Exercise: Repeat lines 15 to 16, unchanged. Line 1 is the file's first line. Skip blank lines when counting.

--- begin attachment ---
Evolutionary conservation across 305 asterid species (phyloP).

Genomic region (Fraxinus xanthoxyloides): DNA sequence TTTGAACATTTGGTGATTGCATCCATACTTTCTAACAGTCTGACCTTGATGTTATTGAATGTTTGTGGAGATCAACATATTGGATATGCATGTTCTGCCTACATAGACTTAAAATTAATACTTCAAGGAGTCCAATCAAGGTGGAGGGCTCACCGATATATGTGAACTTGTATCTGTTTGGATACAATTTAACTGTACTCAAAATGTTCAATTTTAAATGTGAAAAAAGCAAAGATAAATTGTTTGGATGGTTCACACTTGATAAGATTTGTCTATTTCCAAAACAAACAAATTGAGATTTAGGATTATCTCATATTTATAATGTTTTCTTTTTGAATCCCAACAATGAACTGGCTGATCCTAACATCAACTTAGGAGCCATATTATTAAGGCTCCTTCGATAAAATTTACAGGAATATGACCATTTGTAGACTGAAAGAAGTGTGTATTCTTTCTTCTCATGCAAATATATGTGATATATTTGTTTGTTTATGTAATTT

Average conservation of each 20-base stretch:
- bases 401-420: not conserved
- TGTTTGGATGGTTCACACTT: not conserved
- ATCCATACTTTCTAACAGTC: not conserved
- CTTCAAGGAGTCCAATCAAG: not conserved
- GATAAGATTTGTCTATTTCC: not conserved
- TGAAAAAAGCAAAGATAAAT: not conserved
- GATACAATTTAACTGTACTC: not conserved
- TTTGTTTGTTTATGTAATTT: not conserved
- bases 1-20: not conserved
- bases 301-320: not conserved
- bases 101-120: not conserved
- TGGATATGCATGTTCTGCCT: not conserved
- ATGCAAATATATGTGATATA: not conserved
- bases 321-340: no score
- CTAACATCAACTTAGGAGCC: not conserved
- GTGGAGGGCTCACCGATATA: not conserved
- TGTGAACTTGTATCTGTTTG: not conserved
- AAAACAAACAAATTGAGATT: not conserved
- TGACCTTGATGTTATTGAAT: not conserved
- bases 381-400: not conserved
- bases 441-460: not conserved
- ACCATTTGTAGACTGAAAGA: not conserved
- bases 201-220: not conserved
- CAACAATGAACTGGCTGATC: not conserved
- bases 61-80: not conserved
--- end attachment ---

- TGGATATGCATGTTCTGCCT: not conserved
- ATGCAAATATATGTGATATA: not conserved